Hazzard spent a decade as an EMT in Atlanta, making daily and nightly runs into city’s meanest streets and eventually joining Grady Hospital EMS as a medic. Writing with moribund humor and an expertise born of attending “the dead and the dying, the drunk, the crazy, the angry, [and] those in need,” Hazzard invites the reader along as he learns the ropes, adapts to ever-changing partners, and gets “hip deep in things that matter.” (Scribner)


Shame and Wonder, David Searcy

In 21 captivatingly offbeat essays, Searcy (“Ordinary Horror”) finds the exceptional in the everyday — the hidden meaning of his childhood Scrooge McDuck comics; a Jewish tightrope walker crushed in a fall in Corsicana in 1884; a rancher who lures a coyote into shooting distance with a recording of his crying baby daughter — and contemplates the mysteries therein with grace and eloquence. (Random House)



What Happened, Miss Simone? Alan Light

Inspired by the critically acclaimed 2015 Netflix documentary, this revealing and harrowing biography of North Carolina singer and civil rights activist Nina Simone by music journalist Alan Light draws from Simone’s private diaries and interviews with many close to her — including her ex-husband, daughter, and longtime guitarist Al Schackman — to tell the story of a musical force of nature as tormented as she was brilliant. (Crown Archetype)


Out of the Blues, Trudy Nan Boyce

Meet Sarah “Salt” Alt, a newly minted APD homicide detective with a psychic bent whose past stalks her in the form of a cold case about a musician who OD’d, dreams about a talking dog, and memories of her late father’s suicide. Veteran Atlanta cop Boyce sets this moody, character-driven series debut amid familiar urban haunts — Manuel’s Tavern, the Krog Street tunnel, Criminal Records, a cinderblock blues club suspiciously reminiscent of Northside Tavern. (Putnam)


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Don’t look now, but seeds are disappearing.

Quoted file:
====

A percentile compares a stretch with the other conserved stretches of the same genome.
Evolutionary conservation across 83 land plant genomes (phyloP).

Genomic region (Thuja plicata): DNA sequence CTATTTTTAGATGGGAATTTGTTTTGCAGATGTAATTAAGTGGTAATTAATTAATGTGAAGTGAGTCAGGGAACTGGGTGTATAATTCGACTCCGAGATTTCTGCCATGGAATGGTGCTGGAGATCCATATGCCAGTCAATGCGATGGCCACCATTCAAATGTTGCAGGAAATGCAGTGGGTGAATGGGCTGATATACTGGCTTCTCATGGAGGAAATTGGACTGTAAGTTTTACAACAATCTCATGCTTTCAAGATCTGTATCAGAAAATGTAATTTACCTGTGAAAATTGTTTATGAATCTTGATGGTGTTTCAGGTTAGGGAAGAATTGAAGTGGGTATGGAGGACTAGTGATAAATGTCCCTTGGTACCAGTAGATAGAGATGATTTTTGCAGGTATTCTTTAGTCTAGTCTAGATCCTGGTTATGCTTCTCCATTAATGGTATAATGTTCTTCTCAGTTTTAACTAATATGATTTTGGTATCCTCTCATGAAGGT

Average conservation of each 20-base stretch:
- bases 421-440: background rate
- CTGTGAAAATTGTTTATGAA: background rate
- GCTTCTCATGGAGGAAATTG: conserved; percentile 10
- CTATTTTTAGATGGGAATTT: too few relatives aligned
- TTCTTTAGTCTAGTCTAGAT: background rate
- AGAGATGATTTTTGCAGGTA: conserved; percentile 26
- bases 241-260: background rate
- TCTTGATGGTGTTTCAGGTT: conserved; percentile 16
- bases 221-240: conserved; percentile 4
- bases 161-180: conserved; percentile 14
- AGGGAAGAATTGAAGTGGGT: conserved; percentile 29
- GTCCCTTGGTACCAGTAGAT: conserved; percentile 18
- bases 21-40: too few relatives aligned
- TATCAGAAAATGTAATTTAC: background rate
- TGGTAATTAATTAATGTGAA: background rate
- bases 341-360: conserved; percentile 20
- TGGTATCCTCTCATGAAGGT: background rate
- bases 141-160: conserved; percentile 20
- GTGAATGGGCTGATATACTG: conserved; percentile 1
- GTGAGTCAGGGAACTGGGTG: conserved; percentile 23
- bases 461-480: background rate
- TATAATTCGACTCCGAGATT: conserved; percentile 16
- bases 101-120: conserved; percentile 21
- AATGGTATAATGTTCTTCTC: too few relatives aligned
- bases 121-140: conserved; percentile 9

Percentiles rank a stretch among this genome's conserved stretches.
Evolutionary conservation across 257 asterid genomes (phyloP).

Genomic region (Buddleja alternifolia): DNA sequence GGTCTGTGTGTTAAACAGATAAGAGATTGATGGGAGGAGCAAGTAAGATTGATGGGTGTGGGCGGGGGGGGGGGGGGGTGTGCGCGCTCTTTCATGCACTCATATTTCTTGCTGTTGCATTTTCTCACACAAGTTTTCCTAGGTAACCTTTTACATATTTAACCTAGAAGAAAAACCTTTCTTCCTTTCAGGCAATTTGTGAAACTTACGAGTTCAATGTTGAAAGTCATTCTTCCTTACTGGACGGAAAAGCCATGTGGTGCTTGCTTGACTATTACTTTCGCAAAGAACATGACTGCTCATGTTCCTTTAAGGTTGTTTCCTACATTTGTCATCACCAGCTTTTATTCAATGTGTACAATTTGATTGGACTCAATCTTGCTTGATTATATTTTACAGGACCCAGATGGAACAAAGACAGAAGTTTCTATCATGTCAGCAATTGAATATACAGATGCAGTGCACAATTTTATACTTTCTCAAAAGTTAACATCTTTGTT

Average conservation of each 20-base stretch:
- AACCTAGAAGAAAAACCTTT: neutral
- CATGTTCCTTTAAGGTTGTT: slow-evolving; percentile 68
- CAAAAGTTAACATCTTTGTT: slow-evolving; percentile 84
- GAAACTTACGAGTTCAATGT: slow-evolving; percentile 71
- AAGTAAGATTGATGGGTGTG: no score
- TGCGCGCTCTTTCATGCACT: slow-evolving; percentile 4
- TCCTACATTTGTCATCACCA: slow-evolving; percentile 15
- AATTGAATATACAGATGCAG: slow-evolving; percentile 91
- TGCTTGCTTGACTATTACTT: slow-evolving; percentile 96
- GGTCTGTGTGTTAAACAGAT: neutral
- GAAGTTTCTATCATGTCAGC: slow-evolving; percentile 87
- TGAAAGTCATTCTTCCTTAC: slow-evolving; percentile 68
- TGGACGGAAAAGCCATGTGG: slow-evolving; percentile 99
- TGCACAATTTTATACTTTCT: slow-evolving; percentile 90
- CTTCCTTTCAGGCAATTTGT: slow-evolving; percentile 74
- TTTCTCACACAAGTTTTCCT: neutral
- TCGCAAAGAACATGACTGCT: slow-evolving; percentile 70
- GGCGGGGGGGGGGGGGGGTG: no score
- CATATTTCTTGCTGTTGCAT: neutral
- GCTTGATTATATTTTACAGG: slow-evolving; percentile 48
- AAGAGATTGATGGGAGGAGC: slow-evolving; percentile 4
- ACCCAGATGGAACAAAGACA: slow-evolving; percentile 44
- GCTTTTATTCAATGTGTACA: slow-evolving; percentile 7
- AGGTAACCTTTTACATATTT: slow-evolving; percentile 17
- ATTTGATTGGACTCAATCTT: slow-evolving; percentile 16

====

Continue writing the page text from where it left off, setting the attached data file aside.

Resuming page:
The ones our grandparents and great grandparents grew and the ones their grandparents and great grandparents grew. Seeds that were brought to this country from all over the world, and some that got their start right here in America.

These old seed names are both evocative and unfamiliar, lyrical and memorable: Bulgarian Triumph Tomato. Arkansas Traveler tomato. Czech’s Excellent tomato. Listada de Gandia eggplant. Chocolate Sweet pepper. Granny’s Scarlet Runner bean. Georgia Rattlesnake watermelon. Black Becky bean.

According to a study conducted by two University of Georgia researchers, seed catalogs in 1903 offered 7,262 varieties of vegetable seeds; by 2004, that number had dropped to 430. What happened? Are they still out there? Are they lost forever?

Poet, writer and environmental activist Janisse Ray—author of Ecology of a Cracker Childhood, Wild Card Quilt and last year’s Drifting into Darien—has the answers in her latest book, The Seed Underground: A Growing Revolution to Save Food (Chelsea Green Publishing, $17.95, 240 pages). (more…)

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I always wondered what could take writers away from their blogs for so long that their readers (all 14 of you! sob!) stop checking back for new posts. Most bloggers claim work-related issues, or a new baby, or an unexpected health problem. For some it’s a vacation.

For me, who knows? like Facebook says, it’s complicated. Some of it was just getting too caught up in work and some was lack of inspiration and I’ll try to touch on that here, because they’re interconnected. But whatever it was culminated in an insane decision to turn down a week in cool(er) North Georgia, sitting around in a cabin near a lake, so that instead, I could spend my days outside in 95 degrees, under a blistering sun, tending my never-get-enough-sun vegetable beds, creating a small rose garden at the foot of our driveway and digging two new borders so we could divide and transplant some mutantly huge hostas.  Pruning shrubs was also on the agenda, as well as yanking up about two dozen pine/maple/holly saplings that evidently grow four feet tall overnight.